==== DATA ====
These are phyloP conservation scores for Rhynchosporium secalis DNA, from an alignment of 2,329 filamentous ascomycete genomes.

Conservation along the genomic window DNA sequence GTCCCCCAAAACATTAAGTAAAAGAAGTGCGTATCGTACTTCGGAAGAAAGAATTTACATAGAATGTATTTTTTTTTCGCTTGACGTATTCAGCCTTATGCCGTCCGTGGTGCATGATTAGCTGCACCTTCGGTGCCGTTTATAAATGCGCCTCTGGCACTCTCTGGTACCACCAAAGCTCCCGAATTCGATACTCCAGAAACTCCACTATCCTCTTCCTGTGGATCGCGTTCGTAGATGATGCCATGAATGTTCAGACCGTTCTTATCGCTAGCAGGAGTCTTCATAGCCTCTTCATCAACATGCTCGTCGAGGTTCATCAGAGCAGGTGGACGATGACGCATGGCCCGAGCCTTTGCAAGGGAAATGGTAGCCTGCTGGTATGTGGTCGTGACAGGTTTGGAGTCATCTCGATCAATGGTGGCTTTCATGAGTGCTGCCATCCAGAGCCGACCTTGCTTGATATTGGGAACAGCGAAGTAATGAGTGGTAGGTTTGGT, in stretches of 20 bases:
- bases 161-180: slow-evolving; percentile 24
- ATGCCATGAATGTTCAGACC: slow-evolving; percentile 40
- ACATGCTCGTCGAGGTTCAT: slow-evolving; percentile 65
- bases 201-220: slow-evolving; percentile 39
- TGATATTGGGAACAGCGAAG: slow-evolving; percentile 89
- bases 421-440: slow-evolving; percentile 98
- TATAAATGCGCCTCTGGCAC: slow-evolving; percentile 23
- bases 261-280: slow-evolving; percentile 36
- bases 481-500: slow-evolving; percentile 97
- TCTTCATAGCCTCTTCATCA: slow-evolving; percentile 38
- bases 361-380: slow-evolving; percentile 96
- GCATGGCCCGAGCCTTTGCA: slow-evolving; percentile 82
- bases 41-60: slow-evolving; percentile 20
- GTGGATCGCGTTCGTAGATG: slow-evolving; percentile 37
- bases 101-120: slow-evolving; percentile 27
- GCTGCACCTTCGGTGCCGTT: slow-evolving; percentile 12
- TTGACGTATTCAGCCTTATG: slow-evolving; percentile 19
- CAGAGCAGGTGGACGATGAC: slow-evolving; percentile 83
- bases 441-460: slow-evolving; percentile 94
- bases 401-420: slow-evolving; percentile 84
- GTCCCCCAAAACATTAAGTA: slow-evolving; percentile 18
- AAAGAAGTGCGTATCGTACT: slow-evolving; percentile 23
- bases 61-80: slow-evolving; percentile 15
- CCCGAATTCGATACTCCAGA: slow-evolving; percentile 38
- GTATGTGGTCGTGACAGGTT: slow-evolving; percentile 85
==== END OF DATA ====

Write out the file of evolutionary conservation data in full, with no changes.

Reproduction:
These are phyloP conservation scores for Rhynchosporium secalis DNA, from an alignment of 2,329 filamentous ascomycete genomes.

Conservation along the genomic window DNA sequence GTCCCCCAAAACATTAAGTAAAAGAAGTGCGTATCGTACTTCGGAAGAAAGAATTTACATAGAATGTATTTTTTTTTCGCTTGACGTATTCAGCCTTATGCCGTCCGTGGTGCATGATTAGCTGCACCTTCGGTGCCGTTTATAAATGCGCCTCTGGCACTCTCTGGTACCACCAAAGCTCCCGAATTCGATACTCCAGAAACTCCACTATCCTCTTCCTGTGGATCGCGTTCGTAGATGATGCCATGAATGTTCAGACCGTTCTTATCGCTAGCAGGAGTCTTCATAGCCTCTTCATCAACATGCTCGTCGAGGTTCATCAGAGCAGGTGGACGATGACGCATGGCCCGAGCCTTTGCAAGGGAAATGGTAGCCTGCTGGTATGTGGTCGTGACAGGTTTGGAGTCATCTCGATCAATGGTGGCTTTCATGAGTGCTGCCATCCAGAGCCGACCTTGCTTGATATTGGGAACAGCGAAGTAATGAGTGGTAGGTTTGGT, in stretches of 20 bases:
- bases 161-180: slow-evolving; percentile 24
- ATGCCATGAATGTTCAGACC: slow-evolving; percentile 40
- ACATGCTCGTCGAGGTTCAT: slow-evolving; percentile 65
- bases 201-220: slow-evolving; percentile 39
- TGATATTGGGAACAGCGAAG: slow-evolving; percentile 89
- bases 421-440: slow-evolving; percentile 98
- TATAAATGCGCCTCTGGCAC: slow-evolving; percentile 23
- bases 261-280: slow-evolving; percentile 36
- bases 481-500: slow-evolving; percentile 97
- TCTTCATAGCCTCTTCATCA: slow-evolving; percentile 38
- bases 361-380: slow-evolving; percentile 96
- GCATGGCCCGAGCCTTTGCA: slow-evolving; percentile 82
- bases 41-60: slow-evolving; percentile 20
- GTGGATCGCGTTCGTAGATG: slow-evolving; percentile 37
- bases 101-120: slow-evolving; percentile 27
- GCTGCACCTTCGGTGCCGTT: slow-evolving; percentile 12
- TTGACGTATTCAGCCTTATG: slow-evolving; percentile 19
- CAGAGCAGGTGGACGATGAC: slow-evolving; percentile 83
- bases 441-460: slow-evolving; percentile 94
- bases 401-420: slow-evolving; percentile 84
- GTCCCCCAAAACATTAAGTA: slow-evolving; percentile 18
- AAAGAAGTGCGTATCGTACT: slow-evolving; percentile 23
- bases 61-80: slow-evolving; percentile 15
- CCCGAATTCGATACTCCAGA: slow-evolving; percentile 38
- GTATGTGGTCGTGACAGGTT: slow-evolving; percentile 85